There is also an old cannon which was put by the Portuguese at the highest point of the hill, now called Cannon Hill.

The Eastern hill is dedicated to the Buddhist monuments. There is a group of two caves one of which is incomplete and the other has a Stupa.

Getting here

To reach Elephanta Island, you have to get to Gateway of India which is another major landmark in Mumbai.
To the left of the Gateway of India, there is a counter from where you’ll get a return ticket for the ferry (INR 150). A small payment of INR 10 can give you a seat on the upper deck which is totally worth for the luxury of a panoramic view and lesser crowd & noise.

Boat Timings: The first boat leaves Gateway of India ferry point at 9 am.
The frequency of the boat is one in every half an hour
The first return boat from Elephanta Island is at 12:00 am. The last return boat is at 5:30 pm.

It takes about an hour to reach the island. The ferry will leave you at the jetty from where the caves are about a kilometre away. A toy train runs from the jetty to the base of the hill (INR 10). Since it was very crowded when I was there, I walked along the pier. This leads to the entrance of Gharapuri village from where you have to climb 120 steps to reach the plateau where the caves are located.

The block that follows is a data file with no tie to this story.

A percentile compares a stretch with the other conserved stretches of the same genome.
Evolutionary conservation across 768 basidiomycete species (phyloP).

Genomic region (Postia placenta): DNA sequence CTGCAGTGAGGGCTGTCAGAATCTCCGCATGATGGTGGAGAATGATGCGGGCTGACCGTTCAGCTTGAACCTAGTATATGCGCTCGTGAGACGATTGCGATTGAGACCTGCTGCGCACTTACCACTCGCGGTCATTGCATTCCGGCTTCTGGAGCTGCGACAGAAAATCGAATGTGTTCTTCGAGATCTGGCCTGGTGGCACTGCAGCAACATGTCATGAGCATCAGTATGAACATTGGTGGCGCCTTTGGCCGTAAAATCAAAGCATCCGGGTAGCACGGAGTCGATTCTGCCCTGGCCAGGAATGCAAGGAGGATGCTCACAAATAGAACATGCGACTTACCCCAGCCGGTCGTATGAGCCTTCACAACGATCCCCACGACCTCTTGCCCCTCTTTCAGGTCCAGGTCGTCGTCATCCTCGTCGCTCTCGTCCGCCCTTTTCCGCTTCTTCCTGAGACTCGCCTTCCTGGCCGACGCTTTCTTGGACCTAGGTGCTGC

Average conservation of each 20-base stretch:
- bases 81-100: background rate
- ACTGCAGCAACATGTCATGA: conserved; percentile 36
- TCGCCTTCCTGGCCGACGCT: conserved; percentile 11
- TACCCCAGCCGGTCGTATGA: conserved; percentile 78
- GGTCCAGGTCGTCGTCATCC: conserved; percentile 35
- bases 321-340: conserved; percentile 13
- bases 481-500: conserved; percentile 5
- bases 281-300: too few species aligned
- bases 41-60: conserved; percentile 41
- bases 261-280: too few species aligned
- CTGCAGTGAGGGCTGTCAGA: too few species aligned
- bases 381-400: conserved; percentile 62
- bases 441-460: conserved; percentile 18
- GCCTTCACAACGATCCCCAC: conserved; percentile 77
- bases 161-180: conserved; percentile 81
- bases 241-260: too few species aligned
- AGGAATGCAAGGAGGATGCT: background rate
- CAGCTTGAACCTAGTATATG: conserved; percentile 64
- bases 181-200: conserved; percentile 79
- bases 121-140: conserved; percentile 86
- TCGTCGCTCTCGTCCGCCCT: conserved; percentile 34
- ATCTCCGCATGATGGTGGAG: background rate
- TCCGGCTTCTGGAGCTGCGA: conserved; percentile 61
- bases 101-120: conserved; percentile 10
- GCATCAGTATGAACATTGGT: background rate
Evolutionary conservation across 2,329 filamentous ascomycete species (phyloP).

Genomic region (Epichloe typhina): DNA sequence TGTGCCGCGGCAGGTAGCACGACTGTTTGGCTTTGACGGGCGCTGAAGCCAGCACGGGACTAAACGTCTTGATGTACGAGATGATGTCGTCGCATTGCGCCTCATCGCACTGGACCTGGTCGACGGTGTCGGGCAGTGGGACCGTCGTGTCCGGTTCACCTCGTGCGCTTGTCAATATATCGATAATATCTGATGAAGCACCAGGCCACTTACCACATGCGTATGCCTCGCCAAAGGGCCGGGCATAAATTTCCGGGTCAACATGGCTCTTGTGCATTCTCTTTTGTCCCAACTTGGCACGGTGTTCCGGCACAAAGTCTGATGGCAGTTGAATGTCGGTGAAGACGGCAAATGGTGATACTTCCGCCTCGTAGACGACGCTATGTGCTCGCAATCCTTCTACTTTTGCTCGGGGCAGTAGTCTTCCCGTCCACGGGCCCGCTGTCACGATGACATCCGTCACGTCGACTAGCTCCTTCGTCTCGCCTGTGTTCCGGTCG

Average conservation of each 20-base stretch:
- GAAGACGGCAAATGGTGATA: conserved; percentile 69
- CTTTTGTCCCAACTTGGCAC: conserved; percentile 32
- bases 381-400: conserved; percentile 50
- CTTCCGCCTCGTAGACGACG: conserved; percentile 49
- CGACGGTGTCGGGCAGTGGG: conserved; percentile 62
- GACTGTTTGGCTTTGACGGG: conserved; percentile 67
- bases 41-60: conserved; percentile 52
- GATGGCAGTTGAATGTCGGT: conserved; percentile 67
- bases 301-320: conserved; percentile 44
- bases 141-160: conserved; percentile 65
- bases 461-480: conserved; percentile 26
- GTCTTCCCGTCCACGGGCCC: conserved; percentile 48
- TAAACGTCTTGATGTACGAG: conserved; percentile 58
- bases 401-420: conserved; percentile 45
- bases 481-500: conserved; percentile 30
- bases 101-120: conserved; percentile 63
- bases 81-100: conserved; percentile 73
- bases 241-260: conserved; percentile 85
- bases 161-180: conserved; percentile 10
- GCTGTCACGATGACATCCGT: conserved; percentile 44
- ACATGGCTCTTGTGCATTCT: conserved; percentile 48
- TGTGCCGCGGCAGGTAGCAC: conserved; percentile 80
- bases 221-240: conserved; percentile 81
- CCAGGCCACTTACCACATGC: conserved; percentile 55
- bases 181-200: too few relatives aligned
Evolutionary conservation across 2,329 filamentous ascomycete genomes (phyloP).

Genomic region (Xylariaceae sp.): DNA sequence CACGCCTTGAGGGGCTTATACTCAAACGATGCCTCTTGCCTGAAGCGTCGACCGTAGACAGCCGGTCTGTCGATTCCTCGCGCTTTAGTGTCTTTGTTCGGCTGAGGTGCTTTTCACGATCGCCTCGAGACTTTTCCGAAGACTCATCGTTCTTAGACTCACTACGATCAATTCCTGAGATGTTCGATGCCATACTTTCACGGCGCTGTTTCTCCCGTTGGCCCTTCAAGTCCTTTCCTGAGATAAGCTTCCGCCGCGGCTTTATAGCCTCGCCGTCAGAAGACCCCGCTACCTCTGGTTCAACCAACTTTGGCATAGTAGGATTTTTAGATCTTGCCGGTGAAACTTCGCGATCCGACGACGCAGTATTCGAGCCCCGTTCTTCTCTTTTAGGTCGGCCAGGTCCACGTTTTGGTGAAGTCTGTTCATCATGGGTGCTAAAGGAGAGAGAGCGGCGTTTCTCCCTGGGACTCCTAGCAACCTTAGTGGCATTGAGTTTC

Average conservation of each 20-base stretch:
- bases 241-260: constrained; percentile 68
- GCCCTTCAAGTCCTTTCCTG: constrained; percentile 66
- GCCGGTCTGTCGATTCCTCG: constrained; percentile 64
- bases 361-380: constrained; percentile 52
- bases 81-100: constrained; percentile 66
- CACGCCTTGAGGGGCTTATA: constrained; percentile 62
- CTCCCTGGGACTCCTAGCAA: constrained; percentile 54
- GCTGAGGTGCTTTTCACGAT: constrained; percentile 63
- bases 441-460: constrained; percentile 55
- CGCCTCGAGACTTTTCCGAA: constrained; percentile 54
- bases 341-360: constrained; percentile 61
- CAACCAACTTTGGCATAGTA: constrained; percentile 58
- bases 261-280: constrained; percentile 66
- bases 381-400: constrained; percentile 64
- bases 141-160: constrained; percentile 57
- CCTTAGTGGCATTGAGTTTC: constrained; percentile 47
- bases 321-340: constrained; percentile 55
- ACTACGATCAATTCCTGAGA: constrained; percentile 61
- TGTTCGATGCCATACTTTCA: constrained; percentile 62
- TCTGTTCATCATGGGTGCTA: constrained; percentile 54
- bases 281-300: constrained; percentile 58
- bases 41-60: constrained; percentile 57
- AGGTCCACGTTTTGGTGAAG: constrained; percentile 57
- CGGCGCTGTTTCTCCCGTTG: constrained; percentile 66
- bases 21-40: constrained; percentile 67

There is a security gate at the end of the pier where you are supposed to pay the entrance tax which is INR 10.

The steps are lined with small shops where you can buy different artefacts and handicrafts made by the locals. There are also a few restaurants on the way to grab a bite.

Gateway of India, Mumbai, Maharashtra
The jetty at Gateway of India

Quick Tips

  • Elephanta Cave Timing: 9:00 am to 6:00 pm (Monday closed)
  • Entry Fee: Indian nationals = INR 40 | Foreign nationals = INR 600
  • Best Time: All year round except the monsoon season (June to August)
  • Beware of the monkeys on the island. Don’t open any snacks/food items under the sky unless you want to throw an open party to our primitive ancestors.
  • Don’t forget to carry a water bottle with you

Elephanta Festival – There is also a two-day cultural dance & music festival organized by the Maharashtra State Government in February* every year on the island.
*Dates may change. Please check the Maharashtra State Tourism website.

While walking in those caves I couldn’t help but wonder how magnificent the sculptures and the paintings must be when they were first made centuries ago. These caves are a symbol of our rich artistic tradition and architectural innovation. As Jawaharlal Nehru has aptly mentioned in his book ‘The Discovery of India’ –

It is not some secret doctrine or esoteric knowledge that has kept India vital and going through these long ages, but a tender humanity, a varied and tolerant culture and a deep understanding of life and its mysterious ways. Her abundant vitality flows out from age to age in her magnificent literature and art, though we have only a small part of it with us and much lies hidden or has been destroyed by nature or man’s vandalism. The Trimurti in the Elephanta caves might well be the many-faced statue of India itself, powerful, with compelling eyes, full of deep knowledge and understanding, looking down upon us.”